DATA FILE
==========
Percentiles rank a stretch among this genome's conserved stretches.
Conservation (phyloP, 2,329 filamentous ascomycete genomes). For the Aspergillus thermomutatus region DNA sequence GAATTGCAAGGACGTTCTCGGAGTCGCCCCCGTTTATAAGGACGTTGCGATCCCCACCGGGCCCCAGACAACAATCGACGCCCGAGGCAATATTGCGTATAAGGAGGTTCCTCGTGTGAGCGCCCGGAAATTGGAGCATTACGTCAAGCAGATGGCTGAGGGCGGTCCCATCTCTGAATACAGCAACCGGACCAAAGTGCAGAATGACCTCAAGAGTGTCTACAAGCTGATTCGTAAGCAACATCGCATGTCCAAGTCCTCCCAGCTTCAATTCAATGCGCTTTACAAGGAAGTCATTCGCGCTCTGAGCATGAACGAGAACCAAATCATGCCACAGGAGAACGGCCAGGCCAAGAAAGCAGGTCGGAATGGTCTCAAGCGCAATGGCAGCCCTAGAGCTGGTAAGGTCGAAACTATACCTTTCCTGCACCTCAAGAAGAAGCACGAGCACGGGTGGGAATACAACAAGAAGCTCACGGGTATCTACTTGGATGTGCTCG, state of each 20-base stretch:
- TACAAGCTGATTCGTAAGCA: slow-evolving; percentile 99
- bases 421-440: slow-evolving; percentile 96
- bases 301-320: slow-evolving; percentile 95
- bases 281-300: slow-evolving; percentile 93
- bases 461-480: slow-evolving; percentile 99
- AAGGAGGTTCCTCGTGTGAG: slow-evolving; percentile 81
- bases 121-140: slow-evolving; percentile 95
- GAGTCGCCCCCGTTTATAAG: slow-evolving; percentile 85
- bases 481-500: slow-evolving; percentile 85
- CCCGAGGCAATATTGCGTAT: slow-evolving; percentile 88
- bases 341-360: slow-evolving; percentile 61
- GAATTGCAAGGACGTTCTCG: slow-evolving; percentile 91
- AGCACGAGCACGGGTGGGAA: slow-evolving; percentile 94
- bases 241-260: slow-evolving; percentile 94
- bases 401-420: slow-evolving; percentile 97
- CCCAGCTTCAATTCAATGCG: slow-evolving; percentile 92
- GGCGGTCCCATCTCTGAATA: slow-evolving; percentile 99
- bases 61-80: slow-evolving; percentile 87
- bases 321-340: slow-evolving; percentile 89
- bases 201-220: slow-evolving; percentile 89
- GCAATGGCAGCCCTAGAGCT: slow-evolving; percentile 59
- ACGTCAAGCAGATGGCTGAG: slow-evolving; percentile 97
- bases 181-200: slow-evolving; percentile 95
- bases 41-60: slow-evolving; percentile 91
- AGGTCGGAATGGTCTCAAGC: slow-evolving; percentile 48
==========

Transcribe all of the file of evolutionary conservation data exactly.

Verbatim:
Percentiles rank a stretch among this genome's conserved stretches.
Conservation (phyloP, 2,329 filamentous ascomycete genomes). For the Aspergillus thermomutatus region DNA sequence GAATTGCAAGGACGTTCTCGGAGTCGCCCCCGTTTATAAGGACGTTGCGATCCCCACCGGGCCCCAGACAACAATCGACGCCCGAGGCAATATTGCGTATAAGGAGGTTCCTCGTGTGAGCGCCCGGAAATTGGAGCATTACGTCAAGCAGATGGCTGAGGGCGGTCCCATCTCTGAATACAGCAACCGGACCAAAGTGCAGAATGACCTCAAGAGTGTCTACAAGCTGATTCGTAAGCAACATCGCATGTCCAAGTCCTCCCAGCTTCAATTCAATGCGCTTTACAAGGAAGTCATTCGCGCTCTGAGCATGAACGAGAACCAAATCATGCCACAGGAGAACGGCCAGGCCAAGAAAGCAGGTCGGAATGGTCTCAAGCGCAATGGCAGCCCTAGAGCTGGTAAGGTCGAAACTATACCTTTCCTGCACCTCAAGAAGAAGCACGAGCACGGGTGGGAATACAACAAGAAGCTCACGGGTATCTACTTGGATGTGCTCG, state of each 20-base stretch:
- TACAAGCTGATTCGTAAGCA: slow-evolving; percentile 99
- bases 421-440: slow-evolving; percentile 96
- bases 301-320: slow-evolving; percentile 95
- bases 281-300: slow-evolving; percentile 93
- bases 461-480: slow-evolving; percentile 99
- AAGGAGGTTCCTCGTGTGAG: slow-evolving; percentile 81
- bases 121-140: slow-evolving; percentile 95
- GAGTCGCCCCCGTTTATAAG: slow-evolving; percentile 85
- bases 481-500: slow-evolving; percentile 85
- CCCGAGGCAATATTGCGTAT: slow-evolving; percentile 88
- bases 341-360: slow-evolving; percentile 61
- GAATTGCAAGGACGTTCTCG: slow-evolving; percentile 91
- AGCACGAGCACGGGTGGGAA: slow-evolving; percentile 94
- bases 241-260: slow-evolving; percentile 94
- bases 401-420: slow-evolving; percentile 97
- CCCAGCTTCAATTCAATGCG: slow-evolving; percentile 92
- GGCGGTCCCATCTCTGAATA: slow-evolving; percentile 99
- bases 61-80: slow-evolving; percentile 87
- bases 321-340: slow-evolving; percentile 89
- bases 201-220: slow-evolving; percentile 89
- GCAATGGCAGCCCTAGAGCT: slow-evolving; percentile 59
- ACGTCAAGCAGATGGCTGAG: slow-evolving; percentile 97
- bases 181-200: slow-evolving; percentile 95
- bases 41-60: slow-evolving; percentile 91
- AGGTCGGAATGGTCTCAAGC: slow-evolving; percentile 48